Why am I so tired? How iron affects work performance.

In the U.K 27% of working age women have low iron intakes (NDNS 2018). This can affect a range of health issues, as well as our productivity and performance at work.

Why is getting enough iron in our diet important? If our iron intake is consistently lower than requirements it can lead to iron deficiency and iron deficiency anaemia. Iron’s main job is to carry the oxygen in our blood to all the cells in the body – if we aren’t getting enough then early symptoms can include feeling tired or run-down; you know that feeling of constantly struggling to get out of bed and an excessive mid afternoon slump.

As low iron status progresses symptoms can worsen and include:

-       Low mood and irritability

-       Extreme tiredness and weakness

-       Feeling short of breath and dizziness

-       Rapid or irregular heartbeat.

-       Cold hands and feet

-       Pale skin

-       Sore and inflamed tongue

-       Brittle nails and hair

Why are women more at risk? Periods and increased needs in pregnancy, which is coupled with the fact that women are less likely than men to eat iron rich foods. There’s also increased risk if you are vegetarian or vegan, have certain medical conditions like coeliac disease, or train very hard e.g. marathon running. If you are ticking more than one of these factors, then including iron rich foods more than once a day is a good starting point.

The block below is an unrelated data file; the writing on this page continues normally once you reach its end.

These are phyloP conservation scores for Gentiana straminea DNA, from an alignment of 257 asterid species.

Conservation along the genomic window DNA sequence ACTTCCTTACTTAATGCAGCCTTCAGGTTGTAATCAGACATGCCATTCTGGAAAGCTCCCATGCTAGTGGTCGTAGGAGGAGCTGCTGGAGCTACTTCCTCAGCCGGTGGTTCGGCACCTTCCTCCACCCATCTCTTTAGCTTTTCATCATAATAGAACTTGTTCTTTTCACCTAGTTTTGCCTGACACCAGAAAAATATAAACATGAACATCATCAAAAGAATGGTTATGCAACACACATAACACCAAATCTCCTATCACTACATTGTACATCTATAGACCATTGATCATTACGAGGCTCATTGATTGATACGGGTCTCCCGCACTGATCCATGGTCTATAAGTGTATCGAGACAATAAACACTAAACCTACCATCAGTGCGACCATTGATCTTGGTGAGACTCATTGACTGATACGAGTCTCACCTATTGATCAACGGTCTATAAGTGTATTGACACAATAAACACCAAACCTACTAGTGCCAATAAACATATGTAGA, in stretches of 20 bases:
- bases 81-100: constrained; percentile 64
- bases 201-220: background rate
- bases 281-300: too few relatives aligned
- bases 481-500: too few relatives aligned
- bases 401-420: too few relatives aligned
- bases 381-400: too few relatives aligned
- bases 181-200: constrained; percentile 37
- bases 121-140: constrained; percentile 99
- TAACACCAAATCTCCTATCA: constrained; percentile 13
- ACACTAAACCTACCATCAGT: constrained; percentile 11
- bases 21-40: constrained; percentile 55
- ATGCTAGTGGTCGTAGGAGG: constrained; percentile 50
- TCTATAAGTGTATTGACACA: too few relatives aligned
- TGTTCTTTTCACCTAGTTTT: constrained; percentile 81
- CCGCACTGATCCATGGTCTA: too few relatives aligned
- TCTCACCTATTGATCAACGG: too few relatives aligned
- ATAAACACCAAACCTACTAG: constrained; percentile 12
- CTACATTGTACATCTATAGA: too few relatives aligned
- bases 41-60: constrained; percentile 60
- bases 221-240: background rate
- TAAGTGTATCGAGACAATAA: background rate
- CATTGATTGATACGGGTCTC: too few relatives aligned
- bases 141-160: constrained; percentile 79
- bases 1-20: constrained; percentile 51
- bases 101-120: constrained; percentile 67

How to boost your intake of iron

      Choose foods that are easily absorbable sources of iron – this includes meat, fish and poultry. Plant based sources of iron include green leafy veg, pulses, iron fortified breads and cereals and dried fruit, especially apricots

      Boost your uptake with vitamin C rich foods: Eating iron containing foods with vitamin C rich vegetables and fruits like peppers, tomatoes, broccoli, berries and citrus fruits boosts your body’s ability to absorb iron.

      Be careful of foods which decrease iron absorption – this includes tea or coffee, and high calcium foods. Don’t avoid these foods, just make sure you don’t eat them at the same time as iron rich contain foods. For example, switch to a glass of juice or water with breakfast, have your coffee mid-morning.

Check out the BDA’s iron food factsheet with examples of how to add iron-rich foods you’re your diet. https://www.bda.uk.com/foodfacts/iron_food_fact_sheet.pdf

If you’re feeling more tired and exhausted than usual and struggling to stay focused at work, then iron deficiency could be the cause. However, it’s important that you go and see your G.P, don’t self-diagnose and start taking supplements without medical advice. Taking too much iron has adverse health effects and can do more harm than good.